Scottish National Dictionary (1700–)

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CHAPPIN, CHAPING, n. A liquid measure equal to half of a Sc. pint; “an old measure of milk” (Bnff.2 1927, chappin); hence a drink of liquor. Often used attrib. Once Gen.Sc. Cf. Chopin. [′tʃɑpn n.Sc., but em. and wm.Sc. + ′tʃpn] Sc. 1721 Ramsay Poems 20:
Which aft the Chaping Stoup did toom, But fill'd our Head.
Abd.19 c.1880:
I fush the milk fae Greysteen ilka nicht in a chappin pailie.
Edb. 1773 R. Fergusson Sc. Poems (1925) 52:
Twa chappin bottles, pang'd wi' liquor fu', Brandy the tane, the tither Whisky blue.
Ayr. 1803 A. Boswell Poet. Works (1871) 21:
I selt my gray plaid, my cauld winter's warm happin', To cheer their leal hearts wi' a gill and a chappin'.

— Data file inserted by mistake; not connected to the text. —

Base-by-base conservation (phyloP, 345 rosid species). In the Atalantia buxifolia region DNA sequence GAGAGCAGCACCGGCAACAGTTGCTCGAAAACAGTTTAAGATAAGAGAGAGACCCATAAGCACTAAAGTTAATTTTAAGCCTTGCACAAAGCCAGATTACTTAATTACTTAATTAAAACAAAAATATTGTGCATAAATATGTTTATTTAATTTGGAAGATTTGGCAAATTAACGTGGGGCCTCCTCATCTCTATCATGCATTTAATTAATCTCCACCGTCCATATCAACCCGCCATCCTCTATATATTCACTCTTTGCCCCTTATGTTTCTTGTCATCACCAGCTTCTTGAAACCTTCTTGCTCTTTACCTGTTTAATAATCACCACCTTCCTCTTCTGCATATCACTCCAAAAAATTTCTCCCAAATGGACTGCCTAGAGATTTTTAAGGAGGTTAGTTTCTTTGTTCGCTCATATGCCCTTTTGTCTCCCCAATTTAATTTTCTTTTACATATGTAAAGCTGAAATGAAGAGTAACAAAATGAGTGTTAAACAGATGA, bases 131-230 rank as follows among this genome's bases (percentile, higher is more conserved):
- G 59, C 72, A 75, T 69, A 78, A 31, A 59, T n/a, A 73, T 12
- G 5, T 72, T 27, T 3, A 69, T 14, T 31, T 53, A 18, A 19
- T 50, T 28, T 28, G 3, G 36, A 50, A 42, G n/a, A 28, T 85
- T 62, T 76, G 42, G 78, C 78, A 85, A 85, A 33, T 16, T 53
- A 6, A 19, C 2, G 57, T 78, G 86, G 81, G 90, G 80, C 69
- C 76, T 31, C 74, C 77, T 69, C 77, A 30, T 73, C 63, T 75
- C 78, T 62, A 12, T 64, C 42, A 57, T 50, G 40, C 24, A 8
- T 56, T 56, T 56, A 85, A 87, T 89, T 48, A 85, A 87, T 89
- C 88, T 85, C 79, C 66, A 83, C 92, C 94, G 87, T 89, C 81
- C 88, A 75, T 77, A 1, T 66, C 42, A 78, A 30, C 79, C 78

Wgt. 1702 in G. Fraser Lowland Lore (1880) 25:
And ye sd william mcKie . . . depones yt ye sd Patt. blain gave him twenty stroacks wt ane chaping stoap.
Kcb. 1814 W. Nicholson Poems (1878) 34:
Could tak' his chappin, pay his kain, But never tippled by his lane.

[O.Sc. chapin, chappin(g), a liquid (rarely dry) measure equal to a (Scottish) half pint, a.1585, later form of chopin, 1425 (D.O.S.T.). For change of o to a, see P.L.D. § 54.]

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"Chappin n.". Dictionary of the Scots Language. 2004. Scottish Language Dictionaries Ltd. Accessed 12 Jun 2021 <>



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